2. An English Devolution Act
This will be a manifesto commitment for legislation making necessary changes to devolve power and funding worth at least £30bn over five years in areas recommended by the Adonis Review including:
- Transport and Housing - infrastructure funding would be devolved to city and county region authorities
- Business support – funding for business support and enterprise projects would flow directly to strong independent LEPs in return for matched private sector funding and/or in-kind contribution
- Skills – city and county region authorities would also be allocated funding to commission 19+ further education provision based on local commissioning plans
- Employment support – city and county authorities would commission the Work Programme, getting the long term unemployed back to work
And Labour would go much further than the Government in also devolving taxation, integrating health and social care at a local level, as well as seeking to devolve powers beyond our cities to county regions.
- Business Rates – give control over the full revenue from business rates to city and county regions and allowing them to retain 100% of additional money raised
- Health and Social Care – join up commissioning between councils and the NHS for care for people with long-term conditions, disability and frailty
- County regions – the Government talks exclusively about city regions, we will also seek to devolve funding and powers to county regions where councils come together to form combined authorities
Unlike this government, which has tried and failed to bring in new mayors for existing local authorities without granting them additional powers, Labour believes that the devolved powers should be granted to Combined Authorities. They should then be allowed to explore what forms of accountability works for them, including being allowed to elect their own leader if they wish and with the agreement of local councils.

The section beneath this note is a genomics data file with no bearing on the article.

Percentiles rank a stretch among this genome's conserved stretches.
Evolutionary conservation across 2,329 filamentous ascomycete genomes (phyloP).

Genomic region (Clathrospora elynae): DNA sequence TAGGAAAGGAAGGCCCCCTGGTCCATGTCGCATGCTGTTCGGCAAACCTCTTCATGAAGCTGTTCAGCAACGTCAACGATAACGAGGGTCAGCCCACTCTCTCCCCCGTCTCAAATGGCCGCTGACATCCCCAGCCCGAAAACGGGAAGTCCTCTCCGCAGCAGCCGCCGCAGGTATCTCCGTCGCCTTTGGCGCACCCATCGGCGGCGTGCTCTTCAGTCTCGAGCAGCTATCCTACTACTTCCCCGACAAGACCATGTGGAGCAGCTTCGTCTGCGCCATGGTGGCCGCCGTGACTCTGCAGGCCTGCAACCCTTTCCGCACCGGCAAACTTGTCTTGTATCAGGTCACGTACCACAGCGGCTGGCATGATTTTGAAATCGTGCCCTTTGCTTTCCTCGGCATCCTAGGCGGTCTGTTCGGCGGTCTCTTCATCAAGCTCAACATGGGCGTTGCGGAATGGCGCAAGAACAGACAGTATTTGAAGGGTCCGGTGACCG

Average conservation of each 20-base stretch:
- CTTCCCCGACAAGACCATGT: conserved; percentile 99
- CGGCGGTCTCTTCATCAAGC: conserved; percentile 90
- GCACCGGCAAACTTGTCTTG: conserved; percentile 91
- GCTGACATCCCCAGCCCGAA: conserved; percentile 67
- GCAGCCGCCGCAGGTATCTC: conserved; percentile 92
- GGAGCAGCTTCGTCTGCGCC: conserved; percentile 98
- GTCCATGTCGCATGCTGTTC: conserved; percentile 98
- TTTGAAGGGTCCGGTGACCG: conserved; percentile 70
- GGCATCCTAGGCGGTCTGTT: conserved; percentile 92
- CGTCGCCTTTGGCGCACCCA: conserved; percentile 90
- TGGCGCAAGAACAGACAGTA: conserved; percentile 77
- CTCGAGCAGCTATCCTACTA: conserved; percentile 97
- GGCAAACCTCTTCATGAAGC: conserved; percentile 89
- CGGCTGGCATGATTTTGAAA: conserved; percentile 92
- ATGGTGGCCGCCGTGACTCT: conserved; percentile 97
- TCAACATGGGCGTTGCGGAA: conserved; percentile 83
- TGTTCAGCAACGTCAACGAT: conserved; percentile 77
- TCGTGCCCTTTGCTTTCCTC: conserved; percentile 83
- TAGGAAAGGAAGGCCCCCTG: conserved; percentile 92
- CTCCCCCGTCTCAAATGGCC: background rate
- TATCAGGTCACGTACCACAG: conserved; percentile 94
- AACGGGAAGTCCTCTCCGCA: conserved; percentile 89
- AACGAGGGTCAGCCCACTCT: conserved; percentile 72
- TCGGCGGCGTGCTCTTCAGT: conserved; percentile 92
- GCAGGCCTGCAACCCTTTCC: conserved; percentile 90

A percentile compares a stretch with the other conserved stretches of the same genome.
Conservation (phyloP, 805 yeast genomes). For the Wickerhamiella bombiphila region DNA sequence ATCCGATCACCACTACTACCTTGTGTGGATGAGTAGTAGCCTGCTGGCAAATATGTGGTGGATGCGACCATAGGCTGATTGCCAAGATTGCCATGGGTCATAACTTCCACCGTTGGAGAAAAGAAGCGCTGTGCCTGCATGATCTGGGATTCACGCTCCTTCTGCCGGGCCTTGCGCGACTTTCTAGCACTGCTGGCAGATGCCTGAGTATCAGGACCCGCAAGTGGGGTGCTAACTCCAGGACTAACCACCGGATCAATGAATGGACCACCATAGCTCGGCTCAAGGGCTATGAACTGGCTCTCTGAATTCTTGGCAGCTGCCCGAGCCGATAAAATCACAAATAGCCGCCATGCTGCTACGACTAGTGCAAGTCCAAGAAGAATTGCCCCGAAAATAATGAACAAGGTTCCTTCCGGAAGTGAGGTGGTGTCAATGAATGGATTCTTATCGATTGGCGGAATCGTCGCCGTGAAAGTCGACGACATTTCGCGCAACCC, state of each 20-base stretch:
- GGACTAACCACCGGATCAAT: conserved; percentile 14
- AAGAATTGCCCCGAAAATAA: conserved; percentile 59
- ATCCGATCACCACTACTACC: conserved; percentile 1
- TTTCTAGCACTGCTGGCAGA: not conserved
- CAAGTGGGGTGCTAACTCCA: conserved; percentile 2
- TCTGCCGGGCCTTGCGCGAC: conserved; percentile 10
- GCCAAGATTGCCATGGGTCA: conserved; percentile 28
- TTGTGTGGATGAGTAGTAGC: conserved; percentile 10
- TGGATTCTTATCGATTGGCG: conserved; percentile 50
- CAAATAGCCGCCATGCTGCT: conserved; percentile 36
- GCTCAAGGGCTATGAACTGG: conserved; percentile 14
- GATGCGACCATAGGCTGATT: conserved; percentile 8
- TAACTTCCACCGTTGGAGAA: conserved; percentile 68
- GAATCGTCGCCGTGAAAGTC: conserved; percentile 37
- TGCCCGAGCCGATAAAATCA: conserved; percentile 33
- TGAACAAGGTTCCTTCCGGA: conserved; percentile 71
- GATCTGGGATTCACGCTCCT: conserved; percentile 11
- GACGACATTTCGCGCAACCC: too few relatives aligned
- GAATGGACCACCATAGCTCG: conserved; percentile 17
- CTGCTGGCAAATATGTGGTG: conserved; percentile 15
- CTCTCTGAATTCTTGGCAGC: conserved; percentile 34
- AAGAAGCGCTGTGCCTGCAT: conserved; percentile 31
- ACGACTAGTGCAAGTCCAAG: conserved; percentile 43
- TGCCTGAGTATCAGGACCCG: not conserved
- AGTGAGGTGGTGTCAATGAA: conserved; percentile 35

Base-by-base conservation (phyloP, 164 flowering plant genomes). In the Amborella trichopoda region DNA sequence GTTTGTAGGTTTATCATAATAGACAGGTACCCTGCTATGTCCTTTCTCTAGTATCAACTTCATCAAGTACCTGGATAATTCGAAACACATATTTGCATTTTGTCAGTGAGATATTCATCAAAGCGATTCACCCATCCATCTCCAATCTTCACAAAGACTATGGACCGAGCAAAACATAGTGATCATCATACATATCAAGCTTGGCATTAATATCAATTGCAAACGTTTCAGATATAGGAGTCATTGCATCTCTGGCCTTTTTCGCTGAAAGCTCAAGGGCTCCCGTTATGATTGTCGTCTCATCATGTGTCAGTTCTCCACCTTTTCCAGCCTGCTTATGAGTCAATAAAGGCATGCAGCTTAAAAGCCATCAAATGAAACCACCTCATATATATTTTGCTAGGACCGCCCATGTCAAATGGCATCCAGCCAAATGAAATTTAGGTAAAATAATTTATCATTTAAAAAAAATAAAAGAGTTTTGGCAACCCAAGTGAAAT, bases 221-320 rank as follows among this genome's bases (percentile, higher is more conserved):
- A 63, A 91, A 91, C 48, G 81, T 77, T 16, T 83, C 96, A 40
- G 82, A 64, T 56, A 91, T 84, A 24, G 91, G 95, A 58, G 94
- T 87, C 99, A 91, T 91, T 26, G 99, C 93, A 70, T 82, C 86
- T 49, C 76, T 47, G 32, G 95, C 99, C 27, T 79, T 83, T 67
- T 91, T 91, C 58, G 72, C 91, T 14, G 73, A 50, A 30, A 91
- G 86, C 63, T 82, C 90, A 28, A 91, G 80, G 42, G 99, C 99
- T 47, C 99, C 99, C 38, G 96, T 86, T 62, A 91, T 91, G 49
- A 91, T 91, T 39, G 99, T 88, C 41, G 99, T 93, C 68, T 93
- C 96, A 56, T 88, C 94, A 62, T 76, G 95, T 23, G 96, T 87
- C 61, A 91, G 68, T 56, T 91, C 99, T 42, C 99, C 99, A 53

3. An English Regional Cabinet Committee
A Labour Government will convene an English Regional Cabinet Committee chaired by the Prime Minister, and attended by the relevant Secretaries of State and leaders from the major English cities and county regions.
A preparatory meeting of this committee, charged with delivering plans for devolution to England, will meet in Shadow form in Manchester today. Those attending will include Ed Miliband, Jon Cruddas, Hilary Benn, and Mary Creagh, as well as the leaders of core cities in England, the chairs of the existing combined authorities, and representatives from the LGA, ALC and the English counties.
The first full meeting to be held in January would include a report from Ed Balls, the Shadow Chancellor, on how this devolution will be mainstreamed into the first Spending Review of the Labour Government.
This is bold stuff from Labour. It address part of the disillusionment felt by many in the North West who recognise that we have a London-centric economy. Whilst Liverpool would not dispute the economic prowess of London, we also know we can rival London in other sectors. Too often our potential is stifled. I want to play my part in ensuring Liverpool is a major beneficiary of the next Labour government’s devolution plan. Help me to make that happen.